More Women on Corporate Boards Impacts All of Us

2020Women on Boards, an advocacy organization of 50 affiliates, including women's groups, institutional investors and high-profile CEOs, is sending out "W" (for "winner") certificates this month to the 496 companies that have 20 percent or more board seats held by women. While this number is a small percentage of all the companies in the country, it does represent a gain of 51 companies in the 2020 database of 1500 companies.

Advocating for more women on corporate boards is gathering steam as the business case for gender-diverse boards is piling up. Research from several reputable and reliable sources, including Credit Suisse, has clearly demonstrated that women and men together make better decisions, which translate into superior corporate performance. That benefits federal, state and local economies, as well as employees and shareholders.

Increased awareness that gender diversity on corporate boards improves business performance has led the California Legislature to pass a resolution urging ALL public corporations in the state to have at least one woman on their boards within three years. There are still 200 of the largest companies in the state that have NO women on their boards.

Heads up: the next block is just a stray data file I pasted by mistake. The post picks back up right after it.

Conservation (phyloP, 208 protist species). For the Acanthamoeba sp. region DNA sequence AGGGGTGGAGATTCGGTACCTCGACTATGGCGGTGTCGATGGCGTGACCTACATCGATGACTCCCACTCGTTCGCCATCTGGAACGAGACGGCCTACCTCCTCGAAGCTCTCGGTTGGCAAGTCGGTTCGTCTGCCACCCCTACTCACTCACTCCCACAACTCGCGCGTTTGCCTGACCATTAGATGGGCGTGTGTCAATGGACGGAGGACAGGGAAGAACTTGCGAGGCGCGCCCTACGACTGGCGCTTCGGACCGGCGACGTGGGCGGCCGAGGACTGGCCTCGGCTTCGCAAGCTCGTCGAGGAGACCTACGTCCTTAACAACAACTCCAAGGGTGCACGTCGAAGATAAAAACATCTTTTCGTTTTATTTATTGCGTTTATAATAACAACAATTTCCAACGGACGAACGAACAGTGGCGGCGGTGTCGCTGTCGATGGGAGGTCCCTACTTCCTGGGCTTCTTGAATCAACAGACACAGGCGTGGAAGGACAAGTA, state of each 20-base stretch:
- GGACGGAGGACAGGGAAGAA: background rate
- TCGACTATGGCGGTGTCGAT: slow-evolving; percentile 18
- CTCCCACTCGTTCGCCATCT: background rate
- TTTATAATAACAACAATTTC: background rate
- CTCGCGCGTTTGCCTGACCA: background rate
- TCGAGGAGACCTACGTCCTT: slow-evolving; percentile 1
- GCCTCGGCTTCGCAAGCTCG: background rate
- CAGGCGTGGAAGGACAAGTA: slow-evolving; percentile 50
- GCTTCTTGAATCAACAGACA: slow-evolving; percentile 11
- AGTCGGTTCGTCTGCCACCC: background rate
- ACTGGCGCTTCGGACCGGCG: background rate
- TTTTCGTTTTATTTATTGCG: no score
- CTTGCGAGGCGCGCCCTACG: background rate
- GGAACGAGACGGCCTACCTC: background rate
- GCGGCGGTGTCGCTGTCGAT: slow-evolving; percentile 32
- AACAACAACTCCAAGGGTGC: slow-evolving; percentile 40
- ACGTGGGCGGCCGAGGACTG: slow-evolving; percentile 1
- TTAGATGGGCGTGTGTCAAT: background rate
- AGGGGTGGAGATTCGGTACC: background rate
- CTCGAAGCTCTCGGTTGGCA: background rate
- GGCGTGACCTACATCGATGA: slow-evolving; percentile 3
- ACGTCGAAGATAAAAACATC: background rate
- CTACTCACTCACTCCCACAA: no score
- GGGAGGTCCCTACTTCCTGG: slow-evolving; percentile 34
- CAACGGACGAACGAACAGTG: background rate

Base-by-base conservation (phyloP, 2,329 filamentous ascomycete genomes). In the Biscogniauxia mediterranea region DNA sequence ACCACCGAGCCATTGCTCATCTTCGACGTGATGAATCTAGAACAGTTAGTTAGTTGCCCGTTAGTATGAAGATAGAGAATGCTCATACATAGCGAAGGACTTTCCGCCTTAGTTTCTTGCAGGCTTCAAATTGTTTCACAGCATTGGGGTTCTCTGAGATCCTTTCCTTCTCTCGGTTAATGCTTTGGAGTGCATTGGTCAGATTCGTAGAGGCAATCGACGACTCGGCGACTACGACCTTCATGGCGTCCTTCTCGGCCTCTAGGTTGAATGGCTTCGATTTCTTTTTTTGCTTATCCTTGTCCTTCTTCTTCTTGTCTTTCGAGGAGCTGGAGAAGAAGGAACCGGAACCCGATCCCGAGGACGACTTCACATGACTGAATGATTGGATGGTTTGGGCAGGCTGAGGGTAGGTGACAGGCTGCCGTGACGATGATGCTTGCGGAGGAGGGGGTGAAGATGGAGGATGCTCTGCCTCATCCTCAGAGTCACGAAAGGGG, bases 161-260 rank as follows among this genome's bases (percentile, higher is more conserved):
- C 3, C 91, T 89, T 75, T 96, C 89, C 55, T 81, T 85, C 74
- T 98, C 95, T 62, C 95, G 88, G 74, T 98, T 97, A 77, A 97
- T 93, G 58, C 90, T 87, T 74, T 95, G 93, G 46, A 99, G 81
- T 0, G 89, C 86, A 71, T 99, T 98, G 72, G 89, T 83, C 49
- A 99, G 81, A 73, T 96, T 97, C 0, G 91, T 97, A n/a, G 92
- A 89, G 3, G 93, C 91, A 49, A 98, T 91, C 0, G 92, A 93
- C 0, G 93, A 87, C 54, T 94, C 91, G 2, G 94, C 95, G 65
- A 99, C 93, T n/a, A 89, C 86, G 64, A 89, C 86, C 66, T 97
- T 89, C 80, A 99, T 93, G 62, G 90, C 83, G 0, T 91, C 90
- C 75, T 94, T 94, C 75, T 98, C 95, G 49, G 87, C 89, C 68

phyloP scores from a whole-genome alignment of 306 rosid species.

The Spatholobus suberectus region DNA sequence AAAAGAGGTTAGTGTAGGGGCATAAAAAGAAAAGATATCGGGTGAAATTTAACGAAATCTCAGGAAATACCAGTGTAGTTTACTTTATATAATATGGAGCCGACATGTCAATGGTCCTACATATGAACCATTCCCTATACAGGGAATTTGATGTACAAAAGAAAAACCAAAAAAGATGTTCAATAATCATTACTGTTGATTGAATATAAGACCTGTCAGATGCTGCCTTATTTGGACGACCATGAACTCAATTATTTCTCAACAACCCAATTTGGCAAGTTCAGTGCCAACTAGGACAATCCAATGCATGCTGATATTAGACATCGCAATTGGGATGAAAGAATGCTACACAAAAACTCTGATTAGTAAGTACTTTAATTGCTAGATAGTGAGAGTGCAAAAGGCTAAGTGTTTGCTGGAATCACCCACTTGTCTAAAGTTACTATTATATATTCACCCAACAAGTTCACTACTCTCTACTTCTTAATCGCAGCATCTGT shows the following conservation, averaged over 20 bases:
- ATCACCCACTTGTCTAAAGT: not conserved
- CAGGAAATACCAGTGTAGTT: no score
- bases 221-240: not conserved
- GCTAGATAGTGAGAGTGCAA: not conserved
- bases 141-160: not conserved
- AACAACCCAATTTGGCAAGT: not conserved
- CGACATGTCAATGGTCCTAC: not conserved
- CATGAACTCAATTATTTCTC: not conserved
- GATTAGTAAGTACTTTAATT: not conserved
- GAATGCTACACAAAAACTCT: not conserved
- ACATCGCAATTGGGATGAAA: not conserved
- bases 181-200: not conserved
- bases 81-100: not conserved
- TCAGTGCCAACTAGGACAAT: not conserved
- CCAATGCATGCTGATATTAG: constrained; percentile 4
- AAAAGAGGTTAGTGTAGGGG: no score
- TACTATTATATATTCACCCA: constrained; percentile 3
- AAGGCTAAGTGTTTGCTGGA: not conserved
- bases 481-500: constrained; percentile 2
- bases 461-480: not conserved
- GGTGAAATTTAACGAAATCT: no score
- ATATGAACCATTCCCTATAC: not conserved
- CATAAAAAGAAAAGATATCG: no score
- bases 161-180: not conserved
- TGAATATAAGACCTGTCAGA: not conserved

Advocates are always looking for more companies to honor that value the perspective and business acumen of women, as well as companies that need information and education about the relationship between gender diversity and performance. Women and men who report on business for the media should be more aware of this important issue and survey big companies in their regions to find out the number of women on their boards.

They should also report on the research that makes the business case for the bottom-line value of gender-diversity at the top. Citizens and government should know that when women are added to boards, performance increases along with the tax base. Shareholders should read their proxy statements and advocate for gender-diverse boards.

Many business schools regularly survey companies in their communities. They are a good source of information, especially those who question them about the women in leadership positions, like the UC Davis annual Study of California Women Business Leaders.

With unemployment figures still very disappointing and too many Americans still suffering the effects of our recent depression, our common experience of the last few years should put public company decision-making and performance on the front burner.

We all have a significant stake in an improved economy along with corporate accountability. A diversity of voices making key decisions improves both.